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  • Doug Nelson

Relentless

Yesterday was another very long day in the clinic in both the number of clients I saw and also the degree of difficulty of the problems these clients presented. For a couple of them, this was their first session. For others, I had seen them a number of times previously. On this particular day, all of the clients were improving, making progress toward full functionality. Just for the record, there are other days when it seems like every client is making no progress at all. Welcome to real life.


Thinking about that, this is not unlike the art of the cello. As a new cello student of about two years, there are stretches where I don't feel I am making an iota of improvement, which will be followed by another period where it feels like I am making tremendous leaps in ability.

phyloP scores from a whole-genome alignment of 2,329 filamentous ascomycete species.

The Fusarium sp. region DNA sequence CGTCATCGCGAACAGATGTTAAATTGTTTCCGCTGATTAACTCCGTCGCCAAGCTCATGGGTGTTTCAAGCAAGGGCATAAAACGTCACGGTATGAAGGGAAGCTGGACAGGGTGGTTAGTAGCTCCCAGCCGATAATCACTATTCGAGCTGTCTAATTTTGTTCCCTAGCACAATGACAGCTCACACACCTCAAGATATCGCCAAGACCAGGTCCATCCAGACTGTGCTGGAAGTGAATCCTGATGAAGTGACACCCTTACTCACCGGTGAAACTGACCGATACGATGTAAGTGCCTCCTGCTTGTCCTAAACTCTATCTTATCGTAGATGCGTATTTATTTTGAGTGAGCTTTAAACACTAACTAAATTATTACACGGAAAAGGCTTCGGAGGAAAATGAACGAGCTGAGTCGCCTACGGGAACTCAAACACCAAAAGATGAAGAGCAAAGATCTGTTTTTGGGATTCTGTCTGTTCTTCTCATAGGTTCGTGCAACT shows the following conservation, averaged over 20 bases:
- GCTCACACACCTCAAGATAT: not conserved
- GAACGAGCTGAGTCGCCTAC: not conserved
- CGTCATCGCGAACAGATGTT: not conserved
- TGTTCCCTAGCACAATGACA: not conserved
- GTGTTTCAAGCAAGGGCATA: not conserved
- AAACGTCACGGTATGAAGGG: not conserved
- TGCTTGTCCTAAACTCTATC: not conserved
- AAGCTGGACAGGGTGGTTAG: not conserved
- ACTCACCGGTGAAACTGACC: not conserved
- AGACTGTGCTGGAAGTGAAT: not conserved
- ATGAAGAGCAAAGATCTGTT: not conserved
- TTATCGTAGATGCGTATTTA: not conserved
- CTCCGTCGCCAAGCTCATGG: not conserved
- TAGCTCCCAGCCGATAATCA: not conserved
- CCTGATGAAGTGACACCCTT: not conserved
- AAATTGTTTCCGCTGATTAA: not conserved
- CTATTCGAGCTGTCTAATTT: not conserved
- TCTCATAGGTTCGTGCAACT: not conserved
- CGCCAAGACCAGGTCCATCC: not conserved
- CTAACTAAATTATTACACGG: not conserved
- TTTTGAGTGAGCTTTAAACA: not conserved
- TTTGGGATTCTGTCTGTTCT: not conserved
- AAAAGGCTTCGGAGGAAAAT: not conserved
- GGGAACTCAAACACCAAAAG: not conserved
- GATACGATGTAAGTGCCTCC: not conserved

The key is not to get attached to either, just keep practicing. Focus on process, not product. If you trust the process, the product will improve over time.


One of my clients yesterday was deeply appreciative of the help I had given them, which was far more than the multitude of other health care providers had done for her. While the accolades are nice, my first thought was, in a way, how simple the process had been. Should any of the participants in the seminars have observed the earlier sessions, they wouldn't have seen some magic technique that wasn't in the manual. It was straight-ahead PNMT, just what we teach.


Yet, I also know that it is likely that I might have helped this person when another therapist, doing the same approach, might not have. Why? While she was profusely thanking me, this is all I could think of.

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